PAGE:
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Hospitality

Making London a Living Wage City

With the Living Wage Foundation, we are working to make London a Living Wage City. This multi-year campaign will see us work to put £635m of wages back into the pockets of low-paid workers in London.

As part of this campaign, we are focusing on sectors where low pay is the most rampant, and where employers paying the real Living Wage can have the most impact in London. This includes the hospitality sector.

Hospitality includes work in:

  • Restaurants, pubs, bars
  • Clubs, venues and events
  • Hotels and accommodation
  • Food manufacturing & production

WHY HOSPITALITY?

Hospitality has the highest portion of low-paid jobs in London of any sector. Businesses accrediting to pay the real Living Wage can change that.

According to official ONS data, 53% of jobs that fall under ‘accommodation and food services’ pay below the London Living Wage, despite counting for over 10% of the capital’s employment. Almost a fifth of all hospitality employment across the UK occurs in London.

We see the problem of low pay even more in the accommodation sector; the average hourly rate for employees in the accommodation sector is £4 less than the average employee across the broader economy.

In the accommodation sector, low pay mainly affects younger workers and women with little scope for pay progression. The highest earning age group (40 – 50yrs) still earn £54 less per week than the average 22 – 29yr employee across the broader economy. Simultaneously, excessive executive pay still exists across the sector.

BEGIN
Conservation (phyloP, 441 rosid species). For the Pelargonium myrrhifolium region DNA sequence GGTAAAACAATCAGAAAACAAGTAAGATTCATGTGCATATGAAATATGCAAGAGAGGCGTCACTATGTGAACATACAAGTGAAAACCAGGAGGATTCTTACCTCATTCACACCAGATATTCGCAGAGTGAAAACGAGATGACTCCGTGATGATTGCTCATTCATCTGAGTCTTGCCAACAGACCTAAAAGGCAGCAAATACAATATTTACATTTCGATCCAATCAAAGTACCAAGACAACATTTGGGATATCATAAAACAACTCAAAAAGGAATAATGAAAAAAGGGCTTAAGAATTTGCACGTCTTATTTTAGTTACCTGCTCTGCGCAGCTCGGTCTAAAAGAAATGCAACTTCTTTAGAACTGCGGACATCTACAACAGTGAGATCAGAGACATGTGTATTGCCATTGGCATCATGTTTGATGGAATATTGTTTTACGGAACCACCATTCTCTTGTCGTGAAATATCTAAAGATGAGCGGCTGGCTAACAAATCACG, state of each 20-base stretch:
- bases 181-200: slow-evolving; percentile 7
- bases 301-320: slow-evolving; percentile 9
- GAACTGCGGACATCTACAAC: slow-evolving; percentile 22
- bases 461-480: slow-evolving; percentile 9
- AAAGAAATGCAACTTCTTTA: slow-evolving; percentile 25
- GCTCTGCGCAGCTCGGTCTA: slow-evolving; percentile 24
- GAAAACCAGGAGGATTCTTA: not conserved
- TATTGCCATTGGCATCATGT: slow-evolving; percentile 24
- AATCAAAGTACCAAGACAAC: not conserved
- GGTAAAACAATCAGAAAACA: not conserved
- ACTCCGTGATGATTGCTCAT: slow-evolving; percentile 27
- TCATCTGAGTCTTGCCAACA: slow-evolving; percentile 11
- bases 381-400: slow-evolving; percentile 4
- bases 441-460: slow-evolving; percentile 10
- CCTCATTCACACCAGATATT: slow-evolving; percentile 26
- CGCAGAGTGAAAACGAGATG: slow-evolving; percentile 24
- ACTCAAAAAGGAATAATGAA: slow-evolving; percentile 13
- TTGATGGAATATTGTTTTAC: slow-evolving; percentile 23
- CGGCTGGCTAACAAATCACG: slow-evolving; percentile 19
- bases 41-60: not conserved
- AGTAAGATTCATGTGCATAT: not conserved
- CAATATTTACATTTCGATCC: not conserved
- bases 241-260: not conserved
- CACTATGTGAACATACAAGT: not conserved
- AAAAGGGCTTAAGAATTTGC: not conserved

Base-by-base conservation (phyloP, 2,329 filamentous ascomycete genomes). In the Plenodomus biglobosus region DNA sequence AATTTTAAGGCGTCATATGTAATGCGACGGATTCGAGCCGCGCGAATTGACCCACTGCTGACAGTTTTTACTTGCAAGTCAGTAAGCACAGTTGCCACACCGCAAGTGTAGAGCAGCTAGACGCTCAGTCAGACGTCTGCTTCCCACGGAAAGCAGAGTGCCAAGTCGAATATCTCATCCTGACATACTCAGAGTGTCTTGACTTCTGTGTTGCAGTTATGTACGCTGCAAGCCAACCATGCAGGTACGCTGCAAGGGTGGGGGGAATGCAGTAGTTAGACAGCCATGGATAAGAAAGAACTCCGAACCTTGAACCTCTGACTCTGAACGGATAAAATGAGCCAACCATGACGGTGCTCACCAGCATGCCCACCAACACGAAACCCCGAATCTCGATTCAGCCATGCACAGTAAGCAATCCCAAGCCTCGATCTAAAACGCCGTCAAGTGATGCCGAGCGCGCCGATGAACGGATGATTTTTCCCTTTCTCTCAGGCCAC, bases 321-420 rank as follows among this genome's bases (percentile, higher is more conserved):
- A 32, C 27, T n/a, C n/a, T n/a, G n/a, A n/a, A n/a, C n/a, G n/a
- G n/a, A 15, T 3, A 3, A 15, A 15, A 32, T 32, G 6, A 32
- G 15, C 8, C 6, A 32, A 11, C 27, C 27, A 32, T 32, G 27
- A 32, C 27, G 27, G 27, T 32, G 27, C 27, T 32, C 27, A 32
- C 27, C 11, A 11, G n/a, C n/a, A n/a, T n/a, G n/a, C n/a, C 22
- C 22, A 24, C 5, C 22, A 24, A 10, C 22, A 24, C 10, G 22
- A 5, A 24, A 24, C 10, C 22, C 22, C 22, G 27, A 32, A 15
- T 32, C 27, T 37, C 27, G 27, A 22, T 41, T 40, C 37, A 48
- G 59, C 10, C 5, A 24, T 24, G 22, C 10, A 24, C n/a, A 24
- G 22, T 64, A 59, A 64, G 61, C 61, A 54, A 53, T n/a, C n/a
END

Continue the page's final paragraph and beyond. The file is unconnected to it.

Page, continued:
110,000 workers in the Hospitality Sector work at night and data from the GLA indicates that if you work at night, you are more likely to be paid below the Living Wage than if you do the same occupation during the day. 23% of night time workers as a whole earn below the London Living Wage.

(Español) Para mí, es importante trabajar en la lucha por el salario digno porque reconforta saber que cuando llega el final del mes puedo cubrir todas mis necesidades prioritarias. / (English) Personally, I believe it is important to campaign in favour of the Real Living Wage because it is comforting to know that by the end of the month, I'll be able to cover the needs of my household. Wilma Zapata, Empoderando Familias

Action strand for hospitality

As part of the 'Making London a Living Wage City' campaign, we are supporting cross-sector coalitions to tackle low pay in London. These coalitions are made up of business leaders, workers, and key civil society groups who are coming together to make change.

Rosie Ferguson (Chair)
CEO, House of St Barnabas

Julieta Cuneo
Senior Policy Officer, Greater London Authority, 24hr London

Amy Lamé
Night Czar, Greater London Authority, 24hr London

Alessio Koliulis
Lecturer, UCL

Stella Amor
Freelancer

Matt Thomas
Managing Director, Restaurants Associates

Olivia Hylton
Community Manager, Slinger

Kathleen Clarke
HR Manager, Supercity UK

Paul Rafferty
General Manager, The Mayfair Townhouse

Rosie Hayward
Project Manager, Oru Space

Campaigners stand outside Premier Inn with a large banner saying 'Hospitality workers for the real Living Wage' and 'Why not us'?

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